I don't get to see my son, Aiden, as much as I'd like. There are a number of reasons for this I don't care to go into. I mention this more to introduce the idea that my book is - and has always been - a bridge for me to connect with Aiden when I can't see him.
It took me a long time to realize this was the purpose my book served. At first, I just thought I really loved what I was writing. There was some truth in that. I have always been passionate about space. But I have started several books in the past. Why did this one grab me so? What I realized, in my introspection, is a story unto itself. And like all stories, it starts at the beginning...
I have never been the guy who wanted a family right away. I always loved my parents, and brother, and extended relations, but having my own family was tantamount to other ambitions.
I wanted to build companies.
I wanted to summit mountains.
I wanted to explore the world.
Those were my top priorities in life until that fateful day I held my son for the first time. People will tell you all kinds of things about what that moment is like for them, but for me, everything changed. Yes, I am prone exaggerations, but this isn't one of them.
Holding my tiny son - only a week old, his eyes shut to the world, his pink body quivering from the cold of life - changed me. Suddenly, there was someone on this Earth, I'd created. It was like building the greatest company in the world, summiting the highest mountain, and suddenly knowing the whole globe. I felt it within myself as clearly as I knew I drew breath. He shook me, and he did so even more because I had to come to terms with his birth very quickly.
So, my life changed. I became more about growing my own strength so Aiden could grow his. I wanted to give him everything he ever wanted as well as some things I never had. I supported him financially, intellectually, spiritually, and emotionally, but I wanted to give him something even more. Something that was unique between just us. So during the long weeks between our times together, I started a story. It was the story of a bright, young boy and his grandfather who he doesn't get to see very much. It was about a special time when they were able to escape reality and come together on a grand adventure. The grandfather taught the boy things. The boy taught the grandfather things.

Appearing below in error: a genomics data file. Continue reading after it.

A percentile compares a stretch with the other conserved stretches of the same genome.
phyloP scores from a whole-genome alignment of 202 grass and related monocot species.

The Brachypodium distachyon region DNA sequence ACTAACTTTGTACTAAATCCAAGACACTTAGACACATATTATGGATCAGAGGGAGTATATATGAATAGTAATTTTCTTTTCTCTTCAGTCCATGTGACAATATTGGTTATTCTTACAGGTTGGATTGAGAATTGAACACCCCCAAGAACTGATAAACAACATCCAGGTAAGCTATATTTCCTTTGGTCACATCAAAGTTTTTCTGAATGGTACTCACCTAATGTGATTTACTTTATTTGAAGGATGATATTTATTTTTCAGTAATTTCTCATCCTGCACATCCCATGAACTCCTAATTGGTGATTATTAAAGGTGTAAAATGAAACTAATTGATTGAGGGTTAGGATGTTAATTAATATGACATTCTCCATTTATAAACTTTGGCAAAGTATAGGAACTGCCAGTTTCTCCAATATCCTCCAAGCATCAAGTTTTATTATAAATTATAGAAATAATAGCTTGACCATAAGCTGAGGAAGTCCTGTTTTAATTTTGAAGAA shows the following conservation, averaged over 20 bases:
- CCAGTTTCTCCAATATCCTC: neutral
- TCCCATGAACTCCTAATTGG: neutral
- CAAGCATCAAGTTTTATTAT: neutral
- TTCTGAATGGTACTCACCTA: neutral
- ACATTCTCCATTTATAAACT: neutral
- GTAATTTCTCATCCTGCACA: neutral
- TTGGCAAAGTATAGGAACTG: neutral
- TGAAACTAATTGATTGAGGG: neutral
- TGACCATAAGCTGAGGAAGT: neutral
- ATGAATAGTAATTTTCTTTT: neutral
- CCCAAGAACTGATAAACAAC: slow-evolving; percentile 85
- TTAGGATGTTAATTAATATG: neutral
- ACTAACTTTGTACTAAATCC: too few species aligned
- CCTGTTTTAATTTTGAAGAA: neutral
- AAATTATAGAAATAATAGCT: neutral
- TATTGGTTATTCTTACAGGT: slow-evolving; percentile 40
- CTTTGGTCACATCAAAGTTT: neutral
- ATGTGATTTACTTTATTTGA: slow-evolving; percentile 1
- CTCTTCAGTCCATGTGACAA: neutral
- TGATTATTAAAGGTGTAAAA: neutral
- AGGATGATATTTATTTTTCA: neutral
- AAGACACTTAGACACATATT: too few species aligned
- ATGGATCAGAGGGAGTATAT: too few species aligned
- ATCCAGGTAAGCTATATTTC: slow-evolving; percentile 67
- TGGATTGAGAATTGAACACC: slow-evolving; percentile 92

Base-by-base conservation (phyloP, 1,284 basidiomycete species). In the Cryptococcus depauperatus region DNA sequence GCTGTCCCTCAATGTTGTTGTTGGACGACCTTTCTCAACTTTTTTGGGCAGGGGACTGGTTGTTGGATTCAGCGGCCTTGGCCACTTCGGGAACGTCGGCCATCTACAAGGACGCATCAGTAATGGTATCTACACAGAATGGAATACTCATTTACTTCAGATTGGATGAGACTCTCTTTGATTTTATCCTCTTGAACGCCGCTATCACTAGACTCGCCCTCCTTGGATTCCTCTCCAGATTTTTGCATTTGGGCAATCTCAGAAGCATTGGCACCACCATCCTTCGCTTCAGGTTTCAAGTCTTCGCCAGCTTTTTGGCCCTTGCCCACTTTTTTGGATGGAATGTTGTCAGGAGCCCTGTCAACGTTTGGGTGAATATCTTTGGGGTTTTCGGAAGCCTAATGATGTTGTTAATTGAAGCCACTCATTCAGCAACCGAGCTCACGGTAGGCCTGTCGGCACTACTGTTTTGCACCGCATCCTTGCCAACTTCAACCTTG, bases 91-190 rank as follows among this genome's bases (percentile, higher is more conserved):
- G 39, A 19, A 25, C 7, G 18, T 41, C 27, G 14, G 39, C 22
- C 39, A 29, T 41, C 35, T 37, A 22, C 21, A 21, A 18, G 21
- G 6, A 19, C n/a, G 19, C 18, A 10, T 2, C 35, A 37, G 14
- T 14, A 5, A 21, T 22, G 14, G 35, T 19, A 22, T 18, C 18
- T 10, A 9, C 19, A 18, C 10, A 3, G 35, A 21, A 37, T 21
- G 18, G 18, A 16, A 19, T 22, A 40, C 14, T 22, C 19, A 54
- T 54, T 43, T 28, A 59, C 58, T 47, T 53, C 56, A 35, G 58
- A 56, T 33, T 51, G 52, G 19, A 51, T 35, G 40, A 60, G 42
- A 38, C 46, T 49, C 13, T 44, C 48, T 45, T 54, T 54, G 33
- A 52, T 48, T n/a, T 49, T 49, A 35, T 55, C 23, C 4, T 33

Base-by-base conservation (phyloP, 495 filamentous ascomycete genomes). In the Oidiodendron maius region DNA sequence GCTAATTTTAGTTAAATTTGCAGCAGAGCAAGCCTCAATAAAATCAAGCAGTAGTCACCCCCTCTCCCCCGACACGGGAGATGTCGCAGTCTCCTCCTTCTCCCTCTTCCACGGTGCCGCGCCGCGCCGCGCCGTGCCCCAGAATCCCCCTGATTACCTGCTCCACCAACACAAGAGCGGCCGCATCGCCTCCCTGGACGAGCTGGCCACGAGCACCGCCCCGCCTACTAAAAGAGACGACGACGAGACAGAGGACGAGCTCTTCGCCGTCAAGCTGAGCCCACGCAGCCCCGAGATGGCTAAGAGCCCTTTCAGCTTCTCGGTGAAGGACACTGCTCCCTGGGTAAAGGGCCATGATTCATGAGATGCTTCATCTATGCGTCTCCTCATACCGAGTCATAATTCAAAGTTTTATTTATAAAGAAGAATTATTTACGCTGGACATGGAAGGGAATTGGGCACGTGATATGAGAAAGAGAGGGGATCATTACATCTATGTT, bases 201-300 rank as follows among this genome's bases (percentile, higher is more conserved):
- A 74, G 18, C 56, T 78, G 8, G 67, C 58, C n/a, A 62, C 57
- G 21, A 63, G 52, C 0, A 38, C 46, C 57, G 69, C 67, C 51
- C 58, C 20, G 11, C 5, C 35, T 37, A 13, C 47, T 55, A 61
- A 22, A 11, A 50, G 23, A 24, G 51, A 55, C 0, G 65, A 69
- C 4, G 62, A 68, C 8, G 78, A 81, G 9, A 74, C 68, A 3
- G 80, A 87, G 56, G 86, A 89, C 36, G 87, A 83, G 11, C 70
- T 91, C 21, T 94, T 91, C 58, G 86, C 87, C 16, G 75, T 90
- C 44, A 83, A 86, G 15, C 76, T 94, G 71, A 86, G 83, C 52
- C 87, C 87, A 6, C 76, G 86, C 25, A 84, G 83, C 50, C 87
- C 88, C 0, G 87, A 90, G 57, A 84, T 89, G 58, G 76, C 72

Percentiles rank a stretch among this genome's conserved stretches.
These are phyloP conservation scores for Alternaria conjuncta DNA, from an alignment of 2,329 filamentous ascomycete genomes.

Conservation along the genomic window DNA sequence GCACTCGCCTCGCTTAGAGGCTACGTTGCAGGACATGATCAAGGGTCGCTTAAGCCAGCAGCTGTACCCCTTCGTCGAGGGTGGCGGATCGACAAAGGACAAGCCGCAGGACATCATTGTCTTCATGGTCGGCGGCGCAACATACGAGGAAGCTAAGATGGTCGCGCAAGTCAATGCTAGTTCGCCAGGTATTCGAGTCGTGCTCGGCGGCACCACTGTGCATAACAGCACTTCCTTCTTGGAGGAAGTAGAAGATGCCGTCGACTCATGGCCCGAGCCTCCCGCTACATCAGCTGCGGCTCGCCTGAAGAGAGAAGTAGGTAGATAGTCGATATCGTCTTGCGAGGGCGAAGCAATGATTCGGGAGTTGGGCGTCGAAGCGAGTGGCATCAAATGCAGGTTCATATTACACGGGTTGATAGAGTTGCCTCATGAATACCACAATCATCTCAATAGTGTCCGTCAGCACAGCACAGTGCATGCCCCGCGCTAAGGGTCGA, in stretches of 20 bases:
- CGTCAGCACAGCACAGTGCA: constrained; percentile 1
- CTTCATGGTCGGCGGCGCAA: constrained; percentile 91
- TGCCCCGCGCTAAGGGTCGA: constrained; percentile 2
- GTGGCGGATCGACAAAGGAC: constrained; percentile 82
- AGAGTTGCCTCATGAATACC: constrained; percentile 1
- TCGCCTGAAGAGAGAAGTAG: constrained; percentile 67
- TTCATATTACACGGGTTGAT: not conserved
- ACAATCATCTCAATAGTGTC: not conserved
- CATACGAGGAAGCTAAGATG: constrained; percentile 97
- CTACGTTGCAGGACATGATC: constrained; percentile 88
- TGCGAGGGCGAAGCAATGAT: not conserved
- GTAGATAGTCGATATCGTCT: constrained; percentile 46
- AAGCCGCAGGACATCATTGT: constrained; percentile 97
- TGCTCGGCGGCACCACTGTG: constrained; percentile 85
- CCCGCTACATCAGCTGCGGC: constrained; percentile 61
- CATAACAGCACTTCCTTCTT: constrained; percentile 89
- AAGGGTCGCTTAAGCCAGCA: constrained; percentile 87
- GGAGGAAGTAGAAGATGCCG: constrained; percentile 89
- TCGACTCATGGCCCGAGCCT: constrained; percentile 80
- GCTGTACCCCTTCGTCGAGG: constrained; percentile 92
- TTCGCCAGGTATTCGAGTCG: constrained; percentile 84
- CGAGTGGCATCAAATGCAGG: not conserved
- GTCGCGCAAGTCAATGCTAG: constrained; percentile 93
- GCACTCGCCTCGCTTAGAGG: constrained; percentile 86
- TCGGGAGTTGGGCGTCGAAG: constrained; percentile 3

I'm not sure when I wrote the first word. I know it was shortly before Aiden's second birthday, around the time his mother and my troubles began and it became harder for me to see him. I do remember where it was written and how I felt when I bolted out the first twenty pages in one sitting. I was at Peet's Coffee in Cambridge, MA and from the start I felt that first word form an intimate link to my son I became addicted to. Each word that met paper brought me closer to him. The dialog let me talk to my son when I couldn't. Grandfather hugging Zack became me hugging Aiden when I couldn't. I'd started nine stories before the Onyx Sun, but this was the first I completed, because I became addicted to our bond, our relationship, and our adventures.
Of course, a book is sad replacement for a son, but in a situation with few options, it became a treasured piece of my life. That first word became 80,000 more. Those 80,000 became Aiden and my connection - a connection I nurtured ritualistically, reading through the story twelve times and spending hundreds of hours editing.
That's why, through this entire three-year process, I have known the dedication for my book from the beginning - a dedication that states my son is still the end and beginning of all things for me:
"For my son, and illuminating inspiration, Aiden James."
This blog, this story, this adventure. Every word written, every dollar spent, every step taken. This entire effort is for Aiden. So one day he may hopefully appreciate we always had the most intimate of bonds, even if we weren't always together.